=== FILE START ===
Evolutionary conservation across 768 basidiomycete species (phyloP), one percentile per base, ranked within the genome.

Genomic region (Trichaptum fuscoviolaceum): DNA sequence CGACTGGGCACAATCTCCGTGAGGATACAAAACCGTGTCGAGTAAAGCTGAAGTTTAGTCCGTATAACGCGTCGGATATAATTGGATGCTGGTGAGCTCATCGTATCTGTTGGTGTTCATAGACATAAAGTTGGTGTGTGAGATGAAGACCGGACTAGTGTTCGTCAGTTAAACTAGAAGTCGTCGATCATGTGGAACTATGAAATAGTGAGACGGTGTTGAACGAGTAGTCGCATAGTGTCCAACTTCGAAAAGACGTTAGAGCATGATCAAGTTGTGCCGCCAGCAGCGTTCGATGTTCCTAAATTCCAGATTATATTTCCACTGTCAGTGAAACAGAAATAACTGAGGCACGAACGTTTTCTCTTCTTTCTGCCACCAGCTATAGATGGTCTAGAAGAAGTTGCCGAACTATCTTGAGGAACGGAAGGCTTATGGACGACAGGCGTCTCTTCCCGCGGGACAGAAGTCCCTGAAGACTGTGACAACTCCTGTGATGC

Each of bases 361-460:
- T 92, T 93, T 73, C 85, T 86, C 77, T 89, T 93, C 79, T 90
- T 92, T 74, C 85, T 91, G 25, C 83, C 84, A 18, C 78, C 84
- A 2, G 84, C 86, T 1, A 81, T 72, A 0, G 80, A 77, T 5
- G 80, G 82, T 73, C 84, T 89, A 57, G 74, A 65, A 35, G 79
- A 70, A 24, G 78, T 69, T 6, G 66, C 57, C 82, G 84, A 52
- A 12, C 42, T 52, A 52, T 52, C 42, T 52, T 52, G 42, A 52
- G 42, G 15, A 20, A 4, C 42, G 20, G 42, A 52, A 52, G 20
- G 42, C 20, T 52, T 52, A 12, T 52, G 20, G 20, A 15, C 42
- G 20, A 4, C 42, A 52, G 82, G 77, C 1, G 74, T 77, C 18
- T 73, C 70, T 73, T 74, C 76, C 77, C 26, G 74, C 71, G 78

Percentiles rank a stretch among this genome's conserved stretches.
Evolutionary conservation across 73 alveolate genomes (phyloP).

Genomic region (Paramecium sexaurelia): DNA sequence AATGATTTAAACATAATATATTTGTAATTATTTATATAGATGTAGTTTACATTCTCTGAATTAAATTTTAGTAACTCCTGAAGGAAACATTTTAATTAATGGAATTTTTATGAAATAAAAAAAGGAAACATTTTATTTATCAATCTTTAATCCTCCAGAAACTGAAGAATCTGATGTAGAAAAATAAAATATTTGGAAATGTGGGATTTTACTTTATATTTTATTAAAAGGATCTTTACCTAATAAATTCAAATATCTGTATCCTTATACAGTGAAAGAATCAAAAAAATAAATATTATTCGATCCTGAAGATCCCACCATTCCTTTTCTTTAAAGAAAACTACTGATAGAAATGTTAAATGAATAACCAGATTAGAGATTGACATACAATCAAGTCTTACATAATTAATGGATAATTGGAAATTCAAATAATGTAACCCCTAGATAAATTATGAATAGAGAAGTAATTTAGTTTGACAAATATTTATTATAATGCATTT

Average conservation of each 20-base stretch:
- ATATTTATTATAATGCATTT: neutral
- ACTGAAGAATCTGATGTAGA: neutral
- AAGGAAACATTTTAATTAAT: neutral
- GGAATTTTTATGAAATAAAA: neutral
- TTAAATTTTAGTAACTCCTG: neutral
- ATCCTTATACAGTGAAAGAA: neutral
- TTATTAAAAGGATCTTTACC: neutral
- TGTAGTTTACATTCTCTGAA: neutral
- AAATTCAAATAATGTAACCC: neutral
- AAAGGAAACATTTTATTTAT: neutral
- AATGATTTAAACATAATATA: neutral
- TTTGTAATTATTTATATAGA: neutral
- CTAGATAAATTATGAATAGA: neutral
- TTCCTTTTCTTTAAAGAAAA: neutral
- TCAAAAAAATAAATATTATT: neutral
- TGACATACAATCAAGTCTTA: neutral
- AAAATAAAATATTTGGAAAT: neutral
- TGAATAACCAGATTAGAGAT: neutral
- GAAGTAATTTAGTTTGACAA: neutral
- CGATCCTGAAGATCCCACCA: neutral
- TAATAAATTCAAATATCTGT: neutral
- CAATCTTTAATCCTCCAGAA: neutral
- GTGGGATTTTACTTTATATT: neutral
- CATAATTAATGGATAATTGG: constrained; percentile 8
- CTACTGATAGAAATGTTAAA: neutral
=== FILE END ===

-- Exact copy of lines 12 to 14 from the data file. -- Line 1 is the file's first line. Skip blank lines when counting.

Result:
- G 20, A 4, C 42, A 52, G 82, G 77, C 1, G 74, T 77, C 18
- T 73, C 70, T 73, T 74, C 76, C 77, C 26, G 74, C 71, G 78

Percentiles rank a stretch among this genome's conserved stretches.